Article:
Pump Court Chambers

Implied warnings to Trial Counsel

Blog 1st April 2020

Case Commentary – R v RT & Anor [2020] EWCA Crim 155 and R v Reece (David) [2020] EWCA Crim 44 –Implied warnings to Trial Counsel



  1. In R v RT & Anor [2020] EWCA Crim 155 and R v Reece [2020] EWCA Crim 44, the Court of Appeal dismissed appeals against conviction. The grounds of appeal were markedly different. However, an important undercurrent to be distilled from these cases is that the Court is unwilling to interfere with situations which can be traced back to the actions of trial counsel. Indeed, the Court suggests that if an undesirable effect can be linked to a decision taken by counsel, this will be a reason against allowing the appeal. RT and Reece therefore serve as very recent reminders of the Court of Appeal’s stance in such cases, which brings an implied warning to trial counsel.


Facts and decision




  1. RT and Mr Stuchfield were convicted of conspiracy to commit robbery contrary to section 1(1) of the Criminal Law Act 1977. A prosecution witness, referred to as Ms F, who was 16 years old, alleged that she overheard the appellants discussing a robbery.


  1. Ms F was diagnosed with ADHD at the time of the trial and there were ongoing investigations into whether she had autism. There was a short ground rules hearing in relation to the manner in which Ms F would be questioned. Counsel were directed to moderate their questioning and were reminded of the Advocates’ Gateway toolkit for dealing with vulnerable witnesses.


  1. Cross-examination on behalf of Mr Stuchfield did not comply with best practice. Some questions were convoluted and difficult to understand. Counsel continued to press Ms F on a point which the judge had already indicated had been covered. The result was that Ms F refused to continue her evidence midway through cross-examination on behalf of Mr Stuchfield and before cross-examination on behalf of RT had even begun.


  1. The appeal was argued on the basis that the judge erred in refusing to stop the trial following the refusal of Ms F to continue her evidence. The appeal was dismissed because the trial remained fair in the particular circumstances of the case. The relevant circumstances were that:5.1.      the jury had seen Ms F give evidence and be cross-examined at least in part;5.2.      the unfortunate questioning explained Ms F’s refusal to stay;5.3.      there was other material to assess Ms F’s credibility and reliability;5.4.      Ms F’s evidence could be assessed in the context of all the other evidence; and5.5.      the judge gave proper directions identifying the limitations of Ms F’s evidence.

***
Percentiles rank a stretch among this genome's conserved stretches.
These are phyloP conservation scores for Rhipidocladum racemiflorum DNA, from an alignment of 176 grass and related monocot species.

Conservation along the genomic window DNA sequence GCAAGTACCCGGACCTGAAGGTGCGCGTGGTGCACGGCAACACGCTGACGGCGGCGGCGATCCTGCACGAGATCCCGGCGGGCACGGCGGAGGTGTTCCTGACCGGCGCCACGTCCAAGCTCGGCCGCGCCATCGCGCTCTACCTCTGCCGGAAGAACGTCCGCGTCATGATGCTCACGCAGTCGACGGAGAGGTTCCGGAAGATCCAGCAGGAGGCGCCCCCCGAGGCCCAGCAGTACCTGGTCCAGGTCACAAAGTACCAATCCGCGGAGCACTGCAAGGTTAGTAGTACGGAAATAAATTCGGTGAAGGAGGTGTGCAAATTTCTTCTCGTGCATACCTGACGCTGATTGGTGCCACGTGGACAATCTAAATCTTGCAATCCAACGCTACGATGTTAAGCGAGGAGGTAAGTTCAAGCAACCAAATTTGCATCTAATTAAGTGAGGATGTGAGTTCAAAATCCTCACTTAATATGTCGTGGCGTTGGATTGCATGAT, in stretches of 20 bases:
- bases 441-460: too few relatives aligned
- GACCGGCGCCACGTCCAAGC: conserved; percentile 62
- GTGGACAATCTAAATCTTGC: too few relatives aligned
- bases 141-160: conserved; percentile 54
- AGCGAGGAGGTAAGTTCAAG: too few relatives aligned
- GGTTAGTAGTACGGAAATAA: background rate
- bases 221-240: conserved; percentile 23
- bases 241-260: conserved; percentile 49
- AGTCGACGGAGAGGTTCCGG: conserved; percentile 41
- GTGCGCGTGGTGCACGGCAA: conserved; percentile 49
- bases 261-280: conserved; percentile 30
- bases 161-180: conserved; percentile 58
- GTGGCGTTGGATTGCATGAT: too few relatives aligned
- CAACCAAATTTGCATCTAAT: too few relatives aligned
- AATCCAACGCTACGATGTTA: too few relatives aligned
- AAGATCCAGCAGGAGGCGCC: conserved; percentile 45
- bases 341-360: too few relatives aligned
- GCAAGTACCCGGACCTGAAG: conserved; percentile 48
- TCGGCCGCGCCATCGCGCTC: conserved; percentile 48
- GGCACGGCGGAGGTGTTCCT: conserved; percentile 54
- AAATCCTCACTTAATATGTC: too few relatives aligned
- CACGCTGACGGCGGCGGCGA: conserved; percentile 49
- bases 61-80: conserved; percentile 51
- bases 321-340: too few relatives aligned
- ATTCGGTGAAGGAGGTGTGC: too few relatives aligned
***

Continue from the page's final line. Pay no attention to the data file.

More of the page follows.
1. At Mr Reece’s trial, the Crown relied on bad character evidence. Namely, the fact that Mr Reece had been convicted in Belgium in 2011 of an offence of possession of cocaine and cannabis. The judge allowed in the conviction as evidence of propensity.


  1. During evidence-in-chief, Mr Reece was questioned about his Belgian conviction. His answers were somewhat equivocal in relation to whether he accepted his guilt. Essentially, his evidence was that he had no knowledge about the drugs in Belgium but he had to admit the offence because drugs were found.


  1. As part of his summing up, the judge gave a standard direction in relation to propensity. However, the judge did not say that Mr Reece disputed his Belgian conviction and did not repeat his evidence-in-chief. Leave to appeal was granted on the basis that the judge erred in summing up the case to the jury by failing sufficiently to remind the jury of the appellant’s evidence in relation to his previous conviction.